The Sky Is Everywhere, 2022.
Directed by Josephine Decker.
Starring Grace Kaufman, Pico Alexander, Jacques Colimon, Cherry Jones, Jason Segel, Ji-young Yoo, Havana Rose Liu, Madisyn Wood, Julia Schlaepfer, and Tyler Lofton.
A shy, teenage musician tries to keep things together in the aftermath of her older, more outgoing sister’s death.
Musician prodigy Lennie (Grace Kaufman, impressive despite being saddled with disappointingly derivative material from a visionary director as talented as Josephine Decker, who resorts to over-direction to compensate for Jandy Nelson’s screenplay treatment of her novel) narrates that she wants to cope with the loss of her slightly older sister (Havana Rose Liu’s Bailey) by falling in love and into someone’s arms. To that effect, one aspect The Sky Is Everywhere does get right is the idea that the best things in life can randomly happen in a split-second, just like the worst things (Bailey died from a heart condition while performing on stage).
Somewhere between moping around, wearing Bailey’s clothing, refusing to clean a messy room that might as well substitute as an altar to her sister, and pushing away her concerned but equally depressed grandma (Cherry Jones) and pothead uncle (Jason Segel), who is coping by conducting experiments for bringing small insects back to life, Lennie develops an attraction for clarinetist classmate Joe (Jacques Colimon sporting one of the most infectious smiles known to humankind) and her sister’s grieving boyfriend Toby (the handsomely kind Pico Alexander). The latter is, of course, a bad idea for multiple reasons, but one that makes sense for these characters considering the loss they feel and the connection they can attempt to mimic.
None of this is especially new or original, only becoming more sentimental and cliché the longer it goes on (with some embarrassing heartstring tugs that should have been removed considering they add nothing, only serving as an artificial way to elevate the pain these characters feel), meaning that it’s up to Josephine Decker to do what I can only assume is the reason she was attracted to the script in the first place (beyond getting slightly bigger day-to-day coming off of some incredible independent works); direct the ever-loving hell out of it.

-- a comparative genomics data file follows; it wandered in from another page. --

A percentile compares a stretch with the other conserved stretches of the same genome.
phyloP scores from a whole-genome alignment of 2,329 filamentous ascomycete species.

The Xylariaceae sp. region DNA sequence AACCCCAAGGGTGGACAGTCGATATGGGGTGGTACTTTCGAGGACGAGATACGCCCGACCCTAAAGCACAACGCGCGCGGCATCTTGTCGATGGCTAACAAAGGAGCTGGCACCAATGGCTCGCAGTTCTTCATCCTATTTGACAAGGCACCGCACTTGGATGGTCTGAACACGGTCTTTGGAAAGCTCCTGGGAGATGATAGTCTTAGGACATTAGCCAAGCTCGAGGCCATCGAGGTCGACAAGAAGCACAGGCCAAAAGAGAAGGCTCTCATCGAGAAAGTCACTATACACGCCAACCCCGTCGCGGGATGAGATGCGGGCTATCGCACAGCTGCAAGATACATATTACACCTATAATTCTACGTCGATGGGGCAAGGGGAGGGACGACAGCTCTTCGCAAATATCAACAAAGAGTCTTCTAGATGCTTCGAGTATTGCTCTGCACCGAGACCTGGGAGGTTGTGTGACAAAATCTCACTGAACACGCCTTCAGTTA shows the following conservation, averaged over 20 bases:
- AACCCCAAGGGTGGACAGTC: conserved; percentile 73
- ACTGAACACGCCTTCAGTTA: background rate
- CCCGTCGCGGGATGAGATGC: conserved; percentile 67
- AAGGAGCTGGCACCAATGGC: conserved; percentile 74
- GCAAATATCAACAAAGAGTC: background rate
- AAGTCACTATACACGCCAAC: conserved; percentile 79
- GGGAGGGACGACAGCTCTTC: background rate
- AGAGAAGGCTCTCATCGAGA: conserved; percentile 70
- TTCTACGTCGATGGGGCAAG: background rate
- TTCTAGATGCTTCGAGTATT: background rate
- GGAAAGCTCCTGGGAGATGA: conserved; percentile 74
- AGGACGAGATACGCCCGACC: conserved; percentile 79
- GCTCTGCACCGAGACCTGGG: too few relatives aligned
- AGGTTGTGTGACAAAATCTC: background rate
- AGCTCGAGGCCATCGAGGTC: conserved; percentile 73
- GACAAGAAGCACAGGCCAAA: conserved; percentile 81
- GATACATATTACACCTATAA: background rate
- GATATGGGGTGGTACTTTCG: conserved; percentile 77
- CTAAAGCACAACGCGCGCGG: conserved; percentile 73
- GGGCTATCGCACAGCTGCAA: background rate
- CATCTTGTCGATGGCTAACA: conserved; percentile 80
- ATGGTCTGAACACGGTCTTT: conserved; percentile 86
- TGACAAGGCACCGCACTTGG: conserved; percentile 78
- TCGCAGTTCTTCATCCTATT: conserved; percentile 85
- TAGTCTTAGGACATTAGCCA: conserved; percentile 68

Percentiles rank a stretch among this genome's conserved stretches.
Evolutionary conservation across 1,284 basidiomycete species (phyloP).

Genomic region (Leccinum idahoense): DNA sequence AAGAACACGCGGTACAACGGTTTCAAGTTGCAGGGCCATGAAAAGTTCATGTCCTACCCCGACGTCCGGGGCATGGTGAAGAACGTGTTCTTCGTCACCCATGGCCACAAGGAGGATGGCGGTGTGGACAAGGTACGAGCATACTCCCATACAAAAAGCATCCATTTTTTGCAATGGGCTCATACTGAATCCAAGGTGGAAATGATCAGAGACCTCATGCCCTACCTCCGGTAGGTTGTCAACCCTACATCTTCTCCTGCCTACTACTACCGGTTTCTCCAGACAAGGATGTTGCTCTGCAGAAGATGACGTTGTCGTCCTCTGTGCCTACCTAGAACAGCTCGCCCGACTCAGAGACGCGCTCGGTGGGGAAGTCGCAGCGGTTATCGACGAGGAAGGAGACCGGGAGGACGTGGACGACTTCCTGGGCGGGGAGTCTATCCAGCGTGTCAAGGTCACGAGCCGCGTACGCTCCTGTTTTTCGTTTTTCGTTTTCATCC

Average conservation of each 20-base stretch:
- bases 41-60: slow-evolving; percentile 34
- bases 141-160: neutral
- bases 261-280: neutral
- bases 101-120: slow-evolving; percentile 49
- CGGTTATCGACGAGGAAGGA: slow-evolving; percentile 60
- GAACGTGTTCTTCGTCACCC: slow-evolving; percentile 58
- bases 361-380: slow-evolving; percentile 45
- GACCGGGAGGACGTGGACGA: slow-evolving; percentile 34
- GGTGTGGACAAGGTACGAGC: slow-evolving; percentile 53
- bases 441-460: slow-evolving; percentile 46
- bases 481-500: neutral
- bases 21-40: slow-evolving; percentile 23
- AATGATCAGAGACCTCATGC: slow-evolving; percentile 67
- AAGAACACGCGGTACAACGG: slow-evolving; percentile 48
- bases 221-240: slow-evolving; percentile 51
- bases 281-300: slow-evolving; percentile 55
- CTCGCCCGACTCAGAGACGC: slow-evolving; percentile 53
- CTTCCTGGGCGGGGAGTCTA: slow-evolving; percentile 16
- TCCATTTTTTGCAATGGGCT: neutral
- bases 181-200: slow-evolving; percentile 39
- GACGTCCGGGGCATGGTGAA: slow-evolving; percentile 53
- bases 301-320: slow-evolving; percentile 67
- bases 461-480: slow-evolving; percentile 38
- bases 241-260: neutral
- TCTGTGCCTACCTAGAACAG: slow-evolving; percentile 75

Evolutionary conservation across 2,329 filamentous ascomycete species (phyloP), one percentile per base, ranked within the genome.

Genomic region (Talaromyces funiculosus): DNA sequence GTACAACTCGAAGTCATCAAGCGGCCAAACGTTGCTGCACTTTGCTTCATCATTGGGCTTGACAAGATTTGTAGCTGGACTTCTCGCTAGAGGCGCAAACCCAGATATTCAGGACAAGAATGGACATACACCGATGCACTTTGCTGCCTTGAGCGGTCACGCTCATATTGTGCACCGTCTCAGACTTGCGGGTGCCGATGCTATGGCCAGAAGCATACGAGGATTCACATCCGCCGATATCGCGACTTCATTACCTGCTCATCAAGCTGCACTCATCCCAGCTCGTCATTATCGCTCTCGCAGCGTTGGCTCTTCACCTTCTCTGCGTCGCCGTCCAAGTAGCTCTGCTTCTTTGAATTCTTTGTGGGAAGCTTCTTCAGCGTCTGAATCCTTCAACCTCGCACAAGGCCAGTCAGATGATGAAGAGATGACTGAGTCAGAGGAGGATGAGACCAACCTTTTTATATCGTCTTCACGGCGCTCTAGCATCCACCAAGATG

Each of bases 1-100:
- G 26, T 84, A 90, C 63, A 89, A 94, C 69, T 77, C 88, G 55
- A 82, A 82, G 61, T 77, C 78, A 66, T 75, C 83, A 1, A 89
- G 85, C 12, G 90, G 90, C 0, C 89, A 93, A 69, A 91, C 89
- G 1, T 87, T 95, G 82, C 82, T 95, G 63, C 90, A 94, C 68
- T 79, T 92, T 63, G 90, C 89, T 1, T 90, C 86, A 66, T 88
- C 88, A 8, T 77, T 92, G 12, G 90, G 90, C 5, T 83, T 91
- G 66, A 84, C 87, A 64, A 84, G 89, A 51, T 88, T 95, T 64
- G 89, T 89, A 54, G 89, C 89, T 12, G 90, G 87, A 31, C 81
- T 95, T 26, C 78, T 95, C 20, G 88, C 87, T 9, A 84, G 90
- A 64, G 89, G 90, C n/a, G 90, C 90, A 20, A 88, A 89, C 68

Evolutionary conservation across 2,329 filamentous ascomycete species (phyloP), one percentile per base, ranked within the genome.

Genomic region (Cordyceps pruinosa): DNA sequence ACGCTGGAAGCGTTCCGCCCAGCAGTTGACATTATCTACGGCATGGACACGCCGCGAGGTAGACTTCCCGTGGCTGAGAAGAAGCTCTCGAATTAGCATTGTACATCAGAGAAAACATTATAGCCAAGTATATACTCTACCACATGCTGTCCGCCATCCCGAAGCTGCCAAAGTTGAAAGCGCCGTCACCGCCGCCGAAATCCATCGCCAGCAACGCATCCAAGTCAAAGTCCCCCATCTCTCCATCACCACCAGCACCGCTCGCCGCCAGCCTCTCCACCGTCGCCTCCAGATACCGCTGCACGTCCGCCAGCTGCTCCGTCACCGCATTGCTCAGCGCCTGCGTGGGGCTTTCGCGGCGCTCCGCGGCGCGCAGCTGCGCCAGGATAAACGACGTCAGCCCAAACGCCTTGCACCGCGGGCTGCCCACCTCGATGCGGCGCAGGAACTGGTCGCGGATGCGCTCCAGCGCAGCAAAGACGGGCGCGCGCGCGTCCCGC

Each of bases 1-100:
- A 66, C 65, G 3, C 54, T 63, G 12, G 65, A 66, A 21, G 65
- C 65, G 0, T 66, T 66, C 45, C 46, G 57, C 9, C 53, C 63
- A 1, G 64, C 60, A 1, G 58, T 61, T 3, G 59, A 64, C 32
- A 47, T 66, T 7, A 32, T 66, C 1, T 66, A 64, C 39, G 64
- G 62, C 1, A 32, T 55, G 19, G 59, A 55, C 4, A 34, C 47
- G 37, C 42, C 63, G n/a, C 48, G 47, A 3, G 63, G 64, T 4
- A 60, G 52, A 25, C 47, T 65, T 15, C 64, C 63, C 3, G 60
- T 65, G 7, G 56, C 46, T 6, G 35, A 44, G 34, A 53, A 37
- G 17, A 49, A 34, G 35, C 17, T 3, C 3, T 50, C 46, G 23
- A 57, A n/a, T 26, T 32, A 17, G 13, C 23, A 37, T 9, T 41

Aside from imbuing all of these characters with an overabundance of quirkiness that takes away some of whatever depth there is to them, Josephine Decker conducts an array of fantasy sequences, storybook visual tricks, playful sound effects, and colorful scenery (whether it’s the family’s garden or out in town) to various degrees of effectiveness. They can be as sophomoric as “boing” noises from Lennie noticing Toby getting excited while embracing one another or the forest coming to life as she and Joe bond listening to Bach. At times, this gives The Sky Is Everywhere a kitchen sink sensation approach to formulaic storytelling; Josephine Decker wants to make something aesthetically pleasing or visually inventive out of every single scene, which is definitely something to admire but quickly becomes too much considering it’s mostly a hollow cover-up for how bare-bones this narrative is. On the other hand, it’s almost always entertaining because of it.
Once The Sky Is Everywhere reaches its third act, though, the script ultimately transitions into a love triangle where characters make mistakes that could instantly be understood and forgiven if they spoke to one another rather than react emotionally nonstop. That’s also a large problem here in general, as the characters, especially Lennie, have no nuance; they are consistently dialed up to 11 shouting and yelling about issues. As a result, there is a sequence toward the end between Lennie and her grandmother unifying them in their commitment to moving on that doesn’t come across as emotionally impactful as it should, considering Grace Kaufman has been explosive throughout almost every scene. There are also moments where the characters acknowledge how regressive or certain creepy aspects can be, only to try covering it up with strange logic that’s a tough sell.
Most of the performers here are putting in decent work (Cherry Jones is easily the standout), and Josephine Decker, bless her heart, is working overtime to gift the familiar with a fresh coat of paint. However, it’s not enough to save The Sky Is Everywhere from its indulgence in that familiarity. Even the drama here feels like it’s afraid to make these characters too flawed because they still have to be perfect heartthrobs at the end of the day. The sky is actually cloudy, and Josephine Decker’s imaginative direction is nowhere near enough sunshine to clear that away.
Flickering Myth Rating – Film: ★ ★ / Movie: ★ ★ ★
Robert Kojder is a member of the Chicago Film Critics Association and the Critics Choice Association. He is also the Flickering Myth Reviews Editor. Check here for new reviews, follow my Twitter or Letterboxd, or email me at MetalGearSolid719@gmail.com